Sonny Goodman may have hopped the “modern underground railroad called education” and arrived in far-flung Minneapolis, but with the impending death of his father, North Philadelphia is calling him home. Quickly caught in the web that inner-city life has woven around his family’s dreams, Sonny must find the strength to confront the toll urban corrosion has wrought upon the ones he loves.
Named Best First Novel by the Black Caucus of the American Library Association, winner of the Minnesota Book Award and compared to the work of James Baldwin and August Wilson, Alexs D. Pate ’s highly absorbing debut novel “rings with a truth as immediate as body counts in the headlines, as enduring as a classic tragedy.”— San Francisco Chronicle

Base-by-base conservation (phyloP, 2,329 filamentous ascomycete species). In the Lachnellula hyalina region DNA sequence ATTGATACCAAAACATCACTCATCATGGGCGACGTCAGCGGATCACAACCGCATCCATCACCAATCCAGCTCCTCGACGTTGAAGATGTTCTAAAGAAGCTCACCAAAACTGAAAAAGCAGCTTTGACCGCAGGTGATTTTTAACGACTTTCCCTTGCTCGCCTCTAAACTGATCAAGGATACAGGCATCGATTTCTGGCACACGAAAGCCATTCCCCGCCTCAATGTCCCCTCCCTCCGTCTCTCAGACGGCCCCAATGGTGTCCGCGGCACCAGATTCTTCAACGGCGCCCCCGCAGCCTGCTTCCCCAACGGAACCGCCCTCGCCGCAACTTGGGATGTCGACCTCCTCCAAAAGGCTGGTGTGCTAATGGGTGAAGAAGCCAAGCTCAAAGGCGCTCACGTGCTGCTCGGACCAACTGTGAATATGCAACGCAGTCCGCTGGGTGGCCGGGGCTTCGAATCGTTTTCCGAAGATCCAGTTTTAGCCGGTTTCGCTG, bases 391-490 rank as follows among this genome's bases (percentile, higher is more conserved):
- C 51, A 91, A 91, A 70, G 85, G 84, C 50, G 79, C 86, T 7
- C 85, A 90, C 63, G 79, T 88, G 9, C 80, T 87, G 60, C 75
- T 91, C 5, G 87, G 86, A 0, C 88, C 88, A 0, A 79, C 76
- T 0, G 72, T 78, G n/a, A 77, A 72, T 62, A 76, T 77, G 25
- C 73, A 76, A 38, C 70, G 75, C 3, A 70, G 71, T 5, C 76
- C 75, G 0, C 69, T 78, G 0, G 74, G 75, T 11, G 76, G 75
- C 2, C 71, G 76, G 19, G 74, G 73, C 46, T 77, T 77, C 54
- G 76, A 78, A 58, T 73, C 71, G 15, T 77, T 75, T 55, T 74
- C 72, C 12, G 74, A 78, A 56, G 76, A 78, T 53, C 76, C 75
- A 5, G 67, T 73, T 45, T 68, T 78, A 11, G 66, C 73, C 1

|Publisher:||Coffee House Press|
|Product dimensions:||5.50(w) x 8.50(h) x 0.60(d)|
About the Author
Alexs D. Pate's debut novel Losing Absalom received a Minnesota Book Award and was named Best First Novel by the Black Caucus of the American Library Association. Additional novels include the New York Times best-seller Amistad, Finding Makeba, The Multicultiboho Sideshow, and West of Rehoboth. Pate, born in Philadelphia, now teaches at the University of Minnesota. E. Ethelbert Miller, whose commentaries appear on NPR, is the former chair of the Humanities Council and a core faculty member of the Bennington Writing Seminars. The author of nine books of poetry, editor of four anthologies, and advisory editor for African American Review and Callaloo, he has been the director of the African American Resource Center at Howard University since 1974.